By E.M. Powell
Every good thriller needs an intriguing protagonist. So it is with Dominic, the titular hero of Mark Pryor’s latest release. Dominic is a prosecutor, a musician, and an Englishman living in Texas. But banish any thoughts of an upright crime fighter, for Dominic is also a psychopath—and one that got away with murder in his first outing in Hollow Man. In DOMINIC, a smart homicide detective starts digging up that past murder, leaving Dominic no option but to come up with a carefully-orchestrated plan that has deadly consequences.
The result is an intriguing psychological thriller, with many twists, turns, and blind alleys to keep the reader guessing right to the very end. And despite Dominic’s psychopathy, the reader ultimately roots for him and wants him to succeed.
Pryor admits that creating an anti-hero was quite a challenge, especially since he ensured that the protagonist of his mystery series, Hugo Marston, is very much in the likeable category. But Pryor also admits that writing Dominic was so much fun. “I could really drop the shackles, as it were,” he says. “I knew from the get-go that Dominic wasn’t going to be likeable, so I had to find other ways for the reader to stay engaged with him. My focus, then, was making him interesting. Making him relatable, too, so the reader has empathy for what he’s going through. I hope, too, that there’s a certain amount of admiration for him—not his moral compass, of course, but his sense of humor and his intelligence.”
A lot of research was needed to really get under the skin of a psychopath and to make Dominic’s behavior credible. Pryor found a wealth of fascinating written material and he spent time talking with a psychologist whose job is diagnosing psychopaths. He also consulted with a female author who has written a book about being a sociopath. “For the record,” he adds, “I’ve learned that there’s essentially no difference between the two.”
His findings weren’t entirely expected. “I think the thing that’s surprised me most is knowing what empty vessels these people are,” he says. “Not inherently evil, as the movies would have you believe, but empty enough to suck the life out of someone if it suits their needs. They just don’t care about anyone but themselves, not even a little bit. I also think it’s fascinating that they go through life acting. They mimic emotions, pretend to be nice and kind and funny and compassionate. But it’s a façade designed to trick us, to help them get what they want. Terrifying, really.”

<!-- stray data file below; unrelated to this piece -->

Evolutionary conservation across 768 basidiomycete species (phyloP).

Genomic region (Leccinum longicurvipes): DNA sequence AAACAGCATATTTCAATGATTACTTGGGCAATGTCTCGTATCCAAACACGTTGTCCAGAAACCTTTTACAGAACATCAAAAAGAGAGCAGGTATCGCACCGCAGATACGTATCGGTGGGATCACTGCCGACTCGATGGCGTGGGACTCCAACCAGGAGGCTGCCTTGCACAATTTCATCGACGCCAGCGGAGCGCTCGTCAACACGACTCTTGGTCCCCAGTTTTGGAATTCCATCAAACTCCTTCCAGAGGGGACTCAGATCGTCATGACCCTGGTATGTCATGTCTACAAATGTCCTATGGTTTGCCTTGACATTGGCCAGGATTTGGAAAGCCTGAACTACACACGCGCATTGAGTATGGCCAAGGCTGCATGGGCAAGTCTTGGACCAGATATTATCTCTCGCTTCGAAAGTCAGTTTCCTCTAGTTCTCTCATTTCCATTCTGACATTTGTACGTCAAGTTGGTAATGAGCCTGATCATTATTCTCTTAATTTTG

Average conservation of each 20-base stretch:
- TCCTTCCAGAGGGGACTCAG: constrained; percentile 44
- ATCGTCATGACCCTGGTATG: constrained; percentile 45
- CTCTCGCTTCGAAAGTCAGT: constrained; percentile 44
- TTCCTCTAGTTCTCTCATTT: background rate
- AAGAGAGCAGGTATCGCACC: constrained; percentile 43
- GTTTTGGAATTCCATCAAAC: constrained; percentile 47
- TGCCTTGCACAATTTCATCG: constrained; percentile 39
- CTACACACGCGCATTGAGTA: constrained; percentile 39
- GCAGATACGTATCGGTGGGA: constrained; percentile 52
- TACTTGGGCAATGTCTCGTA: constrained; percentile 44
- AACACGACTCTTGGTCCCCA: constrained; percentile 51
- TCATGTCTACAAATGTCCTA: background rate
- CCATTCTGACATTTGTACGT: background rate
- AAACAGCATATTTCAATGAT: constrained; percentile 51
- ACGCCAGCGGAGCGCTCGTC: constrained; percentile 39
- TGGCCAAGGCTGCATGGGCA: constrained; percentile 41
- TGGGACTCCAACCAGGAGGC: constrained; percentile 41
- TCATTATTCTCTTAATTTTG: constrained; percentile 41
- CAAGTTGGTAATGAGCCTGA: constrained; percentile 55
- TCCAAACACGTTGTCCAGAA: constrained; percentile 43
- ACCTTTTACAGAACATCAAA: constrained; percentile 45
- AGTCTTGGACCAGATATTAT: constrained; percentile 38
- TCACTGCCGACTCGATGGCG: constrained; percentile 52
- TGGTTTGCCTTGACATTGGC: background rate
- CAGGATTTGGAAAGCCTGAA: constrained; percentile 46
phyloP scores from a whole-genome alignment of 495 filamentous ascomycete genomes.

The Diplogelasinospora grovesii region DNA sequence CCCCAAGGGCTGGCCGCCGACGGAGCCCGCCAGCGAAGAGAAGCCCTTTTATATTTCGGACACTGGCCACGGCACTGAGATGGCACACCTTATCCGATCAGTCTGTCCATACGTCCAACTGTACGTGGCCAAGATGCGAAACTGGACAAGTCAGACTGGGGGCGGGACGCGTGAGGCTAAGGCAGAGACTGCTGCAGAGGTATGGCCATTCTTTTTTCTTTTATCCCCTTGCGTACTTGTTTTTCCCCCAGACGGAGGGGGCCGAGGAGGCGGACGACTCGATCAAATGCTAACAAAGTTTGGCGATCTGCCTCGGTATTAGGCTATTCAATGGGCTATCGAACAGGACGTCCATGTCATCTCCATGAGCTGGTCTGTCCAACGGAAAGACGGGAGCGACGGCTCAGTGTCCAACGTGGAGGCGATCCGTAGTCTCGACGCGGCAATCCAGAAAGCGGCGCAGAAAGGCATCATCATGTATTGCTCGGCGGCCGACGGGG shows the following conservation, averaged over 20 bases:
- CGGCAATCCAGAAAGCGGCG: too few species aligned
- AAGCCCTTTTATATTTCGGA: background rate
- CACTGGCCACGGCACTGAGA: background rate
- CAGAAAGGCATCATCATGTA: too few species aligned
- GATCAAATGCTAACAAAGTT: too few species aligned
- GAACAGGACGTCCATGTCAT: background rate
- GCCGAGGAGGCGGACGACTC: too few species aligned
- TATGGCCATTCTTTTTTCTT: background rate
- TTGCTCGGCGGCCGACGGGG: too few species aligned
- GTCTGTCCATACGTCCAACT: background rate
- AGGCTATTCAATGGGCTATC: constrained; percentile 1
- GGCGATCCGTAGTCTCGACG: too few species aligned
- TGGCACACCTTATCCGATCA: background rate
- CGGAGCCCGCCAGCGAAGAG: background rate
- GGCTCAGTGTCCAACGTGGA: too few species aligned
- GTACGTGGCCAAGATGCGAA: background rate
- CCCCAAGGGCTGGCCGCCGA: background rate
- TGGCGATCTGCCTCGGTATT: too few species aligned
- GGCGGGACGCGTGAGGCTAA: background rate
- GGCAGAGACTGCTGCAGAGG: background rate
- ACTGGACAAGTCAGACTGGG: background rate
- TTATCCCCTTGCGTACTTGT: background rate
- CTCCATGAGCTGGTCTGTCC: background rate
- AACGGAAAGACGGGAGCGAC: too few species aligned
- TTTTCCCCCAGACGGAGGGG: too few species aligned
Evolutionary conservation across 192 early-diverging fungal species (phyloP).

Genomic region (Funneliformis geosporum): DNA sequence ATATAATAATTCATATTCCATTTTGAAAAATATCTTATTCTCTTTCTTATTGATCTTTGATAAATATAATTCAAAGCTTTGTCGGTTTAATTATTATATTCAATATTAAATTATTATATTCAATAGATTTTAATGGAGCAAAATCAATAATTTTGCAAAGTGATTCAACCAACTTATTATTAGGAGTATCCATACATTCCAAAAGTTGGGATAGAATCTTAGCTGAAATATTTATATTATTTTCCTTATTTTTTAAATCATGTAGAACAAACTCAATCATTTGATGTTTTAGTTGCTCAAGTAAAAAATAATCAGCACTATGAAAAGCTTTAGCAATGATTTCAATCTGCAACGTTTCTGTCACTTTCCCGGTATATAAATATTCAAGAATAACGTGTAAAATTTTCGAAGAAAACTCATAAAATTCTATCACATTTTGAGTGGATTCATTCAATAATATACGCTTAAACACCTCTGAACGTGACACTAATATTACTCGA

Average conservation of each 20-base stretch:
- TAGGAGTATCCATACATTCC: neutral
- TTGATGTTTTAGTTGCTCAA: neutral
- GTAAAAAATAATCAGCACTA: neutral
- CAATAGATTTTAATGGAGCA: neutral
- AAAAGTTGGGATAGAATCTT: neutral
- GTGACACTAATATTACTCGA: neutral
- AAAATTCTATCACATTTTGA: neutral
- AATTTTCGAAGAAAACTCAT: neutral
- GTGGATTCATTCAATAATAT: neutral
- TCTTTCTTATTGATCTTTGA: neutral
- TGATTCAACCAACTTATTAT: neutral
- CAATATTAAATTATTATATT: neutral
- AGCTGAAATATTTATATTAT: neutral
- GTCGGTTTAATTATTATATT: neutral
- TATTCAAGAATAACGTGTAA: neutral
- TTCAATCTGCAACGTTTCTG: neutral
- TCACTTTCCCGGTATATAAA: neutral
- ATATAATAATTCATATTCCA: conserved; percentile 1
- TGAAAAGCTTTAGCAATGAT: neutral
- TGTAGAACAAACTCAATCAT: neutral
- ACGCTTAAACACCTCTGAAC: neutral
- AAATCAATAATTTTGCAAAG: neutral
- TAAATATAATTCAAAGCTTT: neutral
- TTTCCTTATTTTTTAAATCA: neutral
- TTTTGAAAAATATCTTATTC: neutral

The result is that the well-crafted character of Dominic is indeed terrifying at times, which is part of the novel’s darkly humorous appeal. I wondered if creating such a believable character ever had people looking askance at Pryor. After all, as well as being a successful author, he has a demanding career as an assistant district attorney with the Travis County DA’s office. Dominic is a prosecutor in Austin. Dominic is also a British man living in the U.S., which again mirrors his own life experience. Pryor confirms that the superficial similarities between his life and Dominic’s means that he does have to remind people of the fact/fiction boundary from time to time.
Writers who love to dig deep into the psyche of their characters will smile at the fact that the reminders have also included Pryor’s wife. “When she first read Hollow Man, jokingly (I think!) she asked if she needed to worry about me,” he says. “So right then and there I took the Hare-PCL test, which is what psychologists use to diagnose psychopathy. It’s 20 questions, and you score 0, 1, or 2, and anything above 30 out of 40 means you’re a psychopath.”
And Pryor’s score? “I scored 7. Yes, 7. To be honest, I was a little disappointed. I mean, as a prosecutor and a crime writer I’d hoped to have more edge than that! Ah well.” Said with tongue firmly in cheek, of course, because Pryor really isn’t a Dominic. “The truth is, I cry at every one of those videos where soldiers are reunited with families, or dogs with their owners. Every. Single. One. And I think maybe that’s where my fascination with psychopaths comes from – they are so far from my natural state, I want to understand them more, see if I can create and recreate one.”
Although DOMINIC is the second book in Pryor’s Hollow Man series, he’s also written seven Hugo Marston mystery novels. “After writing each Dominic novel, coming back to Hugo Marston and his friends in Paris has been a breath of divinely fresh air. A place of decency (despite the odd murder or two) and kindness. It may sound silly, but those characters are like old friends I get to spend time with once or twice a year (and in Paris!).”
“I have two more books in the Hugo Marston series to write (well, contracts for two, hopefully more after that). I’m about to head to Paris to research the new Hugo (I know, but I’m willing to suffer for my art…!), so that’s my focus for the next few months. And yes, I’m a very lucky man, I know that.”
And as for Dominic? “I can’t help thinking maybe there should be one more,” he says. “A Dominic trilogy rings true in my mind and I think anyone who reads the books will agree with me that there’s one character who has some unfinished business with him. But we shall see.”
No spoilers, of course. But I can confirm there is indeed unfinished business. And Dominic, aided and abetted by Pryor, is just the man to bring things (and people) to an end.
Mark Pryor is the author of Hollow Man (which introduced the protagonist Dominic) and the Hugo Marston novels: The Bookseller, The Crypt Thief, The Blood Promise, The Button Man, The Reluctant Matador, The Paris Librarian, and The Sorbonne Affair. He has also published the true-crime book As She Lay Sleeping. A native of Hertfordshire, England, he is an assistant district attorney in Austin, Texas, where he lives with his wife and three children.
To learn more about Mark, please visit his website.